French language reforms: are they necessary?
French is a complex language and even some French nationals struggle with spelling. However, instead of helping people master the beautiful language of Antoine de Saint-Exupéry and Molière, France is choosing to simplify it.
The Académie Française has agreed to French language reforms put together in 1990 by the Conseil Supérieur de la Langue Française. The Conseil Supérieur de la Langue Française is a group of teachers, grammaticists, linguists and dictionary editors, which was created in 1989 by former Prime Minister, Michel Rocard. The editors of school manuals and textbooks previously refused the French language reforms, but they are set to be put in place for September 2016.
The academy has agreed to changes to approximately 2400 word spellings and to the removal of accents, notably the circumflex accent. ‘Oignon’ can now be spelled ‘ognon’ and ‘nénuphar’ as ‘nénufar’; certain words can be written without a hyphen, so ‘porte-monnaie’ becomes ‘portemonnaie’; and accents are no longer needed on words like ‘coût’, ‘paraître’ and ‘ambigüe.’ While some changes are minor, the question is, are they necessary?
The position of the Académie Française
The Académie Française has been very strict in terms of preserving the French language. Its entire existence, which began in 1634, is based on keeping French “pure et compréhensible par tous”.
Words can only be borrowed from other languages if there is no French alternative, and the academy has even created new words rather than resort to this. Further, those applying for French nationality must pass a language test – the Test de Connaissance du Français pour Accès a la Nationalité Française – with a grade of B1 or higher. The Académie have also refused the feminisation of some official titles on the grounds that it would contradict the rules of derivation (creating one word from another).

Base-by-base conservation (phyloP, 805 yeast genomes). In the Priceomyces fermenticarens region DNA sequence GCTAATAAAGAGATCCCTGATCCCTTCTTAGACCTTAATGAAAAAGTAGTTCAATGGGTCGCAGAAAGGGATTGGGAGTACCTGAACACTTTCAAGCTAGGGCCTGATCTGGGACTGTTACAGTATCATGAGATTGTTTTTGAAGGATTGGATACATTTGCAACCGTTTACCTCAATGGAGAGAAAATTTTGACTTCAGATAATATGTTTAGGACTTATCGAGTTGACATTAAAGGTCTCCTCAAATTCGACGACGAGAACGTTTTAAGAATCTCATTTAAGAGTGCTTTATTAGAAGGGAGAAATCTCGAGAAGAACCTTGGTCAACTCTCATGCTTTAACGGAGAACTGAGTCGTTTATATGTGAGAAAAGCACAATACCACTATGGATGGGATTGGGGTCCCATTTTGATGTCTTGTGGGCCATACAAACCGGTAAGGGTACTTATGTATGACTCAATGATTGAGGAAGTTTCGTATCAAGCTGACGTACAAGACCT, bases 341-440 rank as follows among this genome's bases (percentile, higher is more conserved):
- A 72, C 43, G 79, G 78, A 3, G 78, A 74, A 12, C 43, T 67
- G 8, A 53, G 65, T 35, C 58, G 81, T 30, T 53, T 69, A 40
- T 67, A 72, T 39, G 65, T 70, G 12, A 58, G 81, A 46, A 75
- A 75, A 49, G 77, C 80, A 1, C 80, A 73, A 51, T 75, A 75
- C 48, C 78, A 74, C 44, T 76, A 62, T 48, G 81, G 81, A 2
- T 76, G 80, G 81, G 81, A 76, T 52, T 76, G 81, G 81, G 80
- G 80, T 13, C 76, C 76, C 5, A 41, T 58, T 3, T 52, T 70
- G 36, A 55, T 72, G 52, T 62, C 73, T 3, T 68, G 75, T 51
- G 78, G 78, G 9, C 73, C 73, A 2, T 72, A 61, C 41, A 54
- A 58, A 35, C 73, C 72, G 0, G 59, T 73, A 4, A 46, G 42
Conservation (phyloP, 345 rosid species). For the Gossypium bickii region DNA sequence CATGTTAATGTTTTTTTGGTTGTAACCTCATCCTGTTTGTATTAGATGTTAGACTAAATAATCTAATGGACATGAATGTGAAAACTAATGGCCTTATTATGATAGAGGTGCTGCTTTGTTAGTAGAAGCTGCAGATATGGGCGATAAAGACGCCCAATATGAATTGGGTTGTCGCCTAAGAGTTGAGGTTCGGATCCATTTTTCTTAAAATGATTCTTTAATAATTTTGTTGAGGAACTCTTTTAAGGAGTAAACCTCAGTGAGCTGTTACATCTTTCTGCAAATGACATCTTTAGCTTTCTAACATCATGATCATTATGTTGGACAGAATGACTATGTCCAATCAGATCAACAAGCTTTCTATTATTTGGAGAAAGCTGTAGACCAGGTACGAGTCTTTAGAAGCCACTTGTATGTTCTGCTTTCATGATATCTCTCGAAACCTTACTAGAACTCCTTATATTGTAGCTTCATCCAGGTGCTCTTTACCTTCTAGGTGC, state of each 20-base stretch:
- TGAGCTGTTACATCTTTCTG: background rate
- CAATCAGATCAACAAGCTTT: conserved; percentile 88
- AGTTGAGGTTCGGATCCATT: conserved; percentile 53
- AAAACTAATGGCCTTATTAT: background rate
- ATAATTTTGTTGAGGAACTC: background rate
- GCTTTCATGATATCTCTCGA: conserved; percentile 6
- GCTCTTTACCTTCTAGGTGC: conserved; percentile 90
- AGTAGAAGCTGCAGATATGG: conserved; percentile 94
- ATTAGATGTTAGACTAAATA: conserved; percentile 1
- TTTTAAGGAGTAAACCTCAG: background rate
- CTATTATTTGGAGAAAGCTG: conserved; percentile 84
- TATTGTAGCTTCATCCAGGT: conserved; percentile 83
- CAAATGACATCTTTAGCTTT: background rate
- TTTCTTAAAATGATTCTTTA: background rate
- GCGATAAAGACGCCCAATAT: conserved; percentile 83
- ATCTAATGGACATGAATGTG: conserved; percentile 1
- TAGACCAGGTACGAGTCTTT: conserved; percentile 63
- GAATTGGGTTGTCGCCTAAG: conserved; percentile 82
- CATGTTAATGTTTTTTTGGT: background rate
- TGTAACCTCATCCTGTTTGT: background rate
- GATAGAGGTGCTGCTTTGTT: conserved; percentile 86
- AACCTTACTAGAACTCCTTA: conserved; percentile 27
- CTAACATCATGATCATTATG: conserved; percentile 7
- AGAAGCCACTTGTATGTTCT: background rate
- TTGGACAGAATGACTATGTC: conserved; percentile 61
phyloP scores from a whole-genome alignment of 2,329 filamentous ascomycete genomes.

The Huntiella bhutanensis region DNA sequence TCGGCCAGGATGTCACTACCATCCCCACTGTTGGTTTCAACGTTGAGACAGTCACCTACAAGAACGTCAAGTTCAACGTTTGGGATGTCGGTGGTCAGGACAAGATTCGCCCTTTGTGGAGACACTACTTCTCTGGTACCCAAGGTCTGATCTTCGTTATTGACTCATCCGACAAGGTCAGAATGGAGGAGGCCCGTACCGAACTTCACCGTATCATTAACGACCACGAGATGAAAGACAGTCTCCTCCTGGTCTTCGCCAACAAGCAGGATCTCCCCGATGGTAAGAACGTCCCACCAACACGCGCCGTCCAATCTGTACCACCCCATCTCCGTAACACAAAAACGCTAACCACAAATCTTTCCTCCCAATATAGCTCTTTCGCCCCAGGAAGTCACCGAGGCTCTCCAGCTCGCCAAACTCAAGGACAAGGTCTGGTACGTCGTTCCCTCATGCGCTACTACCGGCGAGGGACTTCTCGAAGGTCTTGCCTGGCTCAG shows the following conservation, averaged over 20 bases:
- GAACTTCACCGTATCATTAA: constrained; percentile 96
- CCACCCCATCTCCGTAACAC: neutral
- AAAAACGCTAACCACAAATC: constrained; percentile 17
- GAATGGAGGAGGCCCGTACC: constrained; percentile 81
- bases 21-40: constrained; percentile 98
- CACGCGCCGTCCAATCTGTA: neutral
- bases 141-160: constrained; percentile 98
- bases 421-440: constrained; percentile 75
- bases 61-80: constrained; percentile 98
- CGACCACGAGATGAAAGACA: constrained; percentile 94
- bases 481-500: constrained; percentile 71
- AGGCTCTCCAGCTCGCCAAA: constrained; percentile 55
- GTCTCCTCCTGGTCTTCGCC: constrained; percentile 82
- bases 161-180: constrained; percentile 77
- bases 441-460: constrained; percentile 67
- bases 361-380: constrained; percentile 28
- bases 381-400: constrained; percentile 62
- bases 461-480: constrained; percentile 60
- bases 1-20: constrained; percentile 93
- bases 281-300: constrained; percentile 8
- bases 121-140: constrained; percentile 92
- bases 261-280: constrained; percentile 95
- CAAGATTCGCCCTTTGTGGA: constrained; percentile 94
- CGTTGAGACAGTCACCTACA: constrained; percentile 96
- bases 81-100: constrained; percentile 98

Hélène Carrère d’Encausse, secretary of the Académie Française, claims that the academy is completely against any spelling reforms, but has agreed to certain simplifications which are not obligatory and which will be put to the test of time. With studies showing that one in five children leave school unable to read, Carrère d’Encausse claims the solution isn’t to simplify language for students, but to review the entire French education system.
However, in a letter to the Academie Française, Najat Vallaud-Belkacem has expressed her surprise at their position, referring to the fact that the French language reforms were included in the 9th edition of the Académie Française dictionary. She also claims that Maurice Druon announced in 1990 that the reforms had received unanimous approval by the academy and that the 2008 French high school syllabi also claim to be approved.
Strong reactions to the French language reforms